No. Small arms for the Brits were not a great a problem as automotive production. As the first quote indicates the Brits did consider increasing the number of BREN in the company. So, did the US Army on a informal basis. Experinced infantry companys and battalions accquired extras and by late 1944 the veteran divsions often had enough to provide two per squad. The USMC allocation of the BAR extends back into the 1930s. I've seen photographs and text from a document made by the 4th Marine Regiment. It proposed either a four man or a five man team built around the BAR. It is not clear if this derives from earlier thinking along this line, or due to the nature of the 4th Marines actions in China. The Regiment routinely had to post small guard detachments and riot control groups of a very small size. Ensuring every corprals guard had a BAR made sense in that context.

The USMC also used a different TO/TE in the 1930s than the US Army. There were no MG in the rifle company. There were more BAR. The TO/TE still in use in 1942 had four BAR in a seperate eight man squad in each of three platoons, and a fourth BAR squad in the company HQ element. This placed a total of 16 BAR in the company vs the nine or ten in the US Army rifle company.

Another point to ponder are the tactics the USMC squad used when the number of BAR went to two in the 1943 TO/TE & three in the 1944 versions. The BAR was used more as a assualt rifle than as a support weapon. The shorter ranges brought about by working with a small tactical element and the frequent use of trench or assualt techniques meant long range sustained fires were less used. This is bourne out in photographs of the Marine riflemen in combat in 1943-45. It is very common to see the BAR with the bipod folded or missing, and the BAR gunner firing from hip or shoulder rather than from a prone position. The latter case suggests he is firing at range to cover an assualt team, the former more like he is part of the assualt element & firing at a relatively close target.

Terry_214
12-27-2008, 11:58 AM
Bren for me. The BAR had a tough time finding a useful purpose.

The Bren was designed from inception to do just one job, and it did it.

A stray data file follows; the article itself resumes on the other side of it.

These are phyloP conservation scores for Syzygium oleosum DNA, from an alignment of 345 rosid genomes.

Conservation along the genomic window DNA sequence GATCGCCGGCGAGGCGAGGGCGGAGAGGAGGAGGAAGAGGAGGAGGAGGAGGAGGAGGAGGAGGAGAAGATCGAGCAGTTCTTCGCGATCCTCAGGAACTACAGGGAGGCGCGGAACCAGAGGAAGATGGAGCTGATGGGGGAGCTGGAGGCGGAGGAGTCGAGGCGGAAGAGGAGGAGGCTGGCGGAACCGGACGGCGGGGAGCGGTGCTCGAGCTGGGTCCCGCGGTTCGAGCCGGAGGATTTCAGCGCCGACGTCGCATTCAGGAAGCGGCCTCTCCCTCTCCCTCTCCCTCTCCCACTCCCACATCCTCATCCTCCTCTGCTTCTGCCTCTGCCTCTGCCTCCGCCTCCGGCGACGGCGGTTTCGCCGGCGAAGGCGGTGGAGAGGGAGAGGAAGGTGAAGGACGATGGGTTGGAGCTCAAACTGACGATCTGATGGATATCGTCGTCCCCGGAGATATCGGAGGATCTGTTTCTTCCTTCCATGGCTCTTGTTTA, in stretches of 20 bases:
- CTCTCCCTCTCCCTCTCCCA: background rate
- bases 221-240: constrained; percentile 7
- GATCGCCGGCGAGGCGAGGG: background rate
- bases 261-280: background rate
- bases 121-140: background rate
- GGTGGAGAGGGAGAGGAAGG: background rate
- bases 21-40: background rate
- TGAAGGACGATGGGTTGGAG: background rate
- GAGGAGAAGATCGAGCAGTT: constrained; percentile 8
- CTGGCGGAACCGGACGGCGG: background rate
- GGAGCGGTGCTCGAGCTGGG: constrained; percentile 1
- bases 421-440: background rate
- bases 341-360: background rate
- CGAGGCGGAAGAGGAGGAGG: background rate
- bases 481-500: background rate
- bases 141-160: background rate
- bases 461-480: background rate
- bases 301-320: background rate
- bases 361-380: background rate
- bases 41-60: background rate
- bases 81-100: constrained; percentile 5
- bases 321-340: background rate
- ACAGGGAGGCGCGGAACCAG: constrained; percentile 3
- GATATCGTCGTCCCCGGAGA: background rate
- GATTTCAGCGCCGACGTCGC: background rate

Nickdfresh
12-27-2008, 04:31 PM
Bren for me. The BAR had a tough time finding a useful purpose.

The Bren was designed from inception to do just one job, and it did it.

Actually, the BAR was useful for shooting people with...

Rising Sun*
12-28-2008, 04:19 AM
Actually, the BAR was useful for shooting people with...

Soldiers often regard this as a handy feature in a military firearm.

Terry_214
12-28-2008, 11:07 AM
LOL.

alright guys yes it could propell a bullet.

But you know hwat I mean, in WW1 it was seen as a squad weapon.

In WWII it was confused bewtween a personal/squad weapon.

Example:-
D-Day US airbourne forces drop into Normandy without ANY BAR!
British Forces did carry the Bren. And the US paras did carry a squad weapon, just not the BAR.

Why? Because there was no clear doctine for the use of the weapon at this time.

Thats why I made my comment about confusion over the use of the BAR.

I could be wrong.

Nickdfresh
12-28-2008, 06:17 PM
LOL.

alright guys yes it could propell a bullet.

But you know hwat I mean, in WW1 it was seen as a squad weapon.

In WWII it was confused bewtween a personal/squad weapon.

Example:-
D-Day US airbourne forces drop into Normandy without ANY BAR!
British Forces did carry the Bren. And the US paras did carry a squad weapon, just not the BAR.

Why? Because there was no clear doctine for the use of the weapon at this time.

Thats why I made my comment about confusion over the use of the BAR.

I could be wrong.

Minor tactical doctrine stuff aside, the BAR was still a very effective weapon. It wasn't as effective as the Bren in a sustained fire role, but it was good enough.

Most US infantry I've heard talking about the BAR speak very lovingly of it. And as far as small unit infantry tactics, the US Army virtually rewrote the rules in the field and they varied greatly from their training --which focused on an outdated, precision, "one shot, one kill" style shooting-- to a more realistic area suppressive fire mode in actual combat. That's across the board. But soldiers I've seen interviewed testified that they used to pair up BARs, and fire and reload intermittenly. The BARs use in the Pacific is also hard to marginalize as the Marines used the weapon to great effect and this gave them a huge firepower advantage the Japanese could never match.

The reason the BAR was used in great numbers by the US airborne forces was that they carried a different version of the .30 cal. M1919A6 that was almost a modern general purpose machine-gun. This really should have been issued to US forces across the board. Though certainly not as effective as the MG42, the Browning they carried could be used far more easily than the M1919A4 as it shared the emphasis on mobility and ergonomics with its bipod, buttstock, and flash suppressor...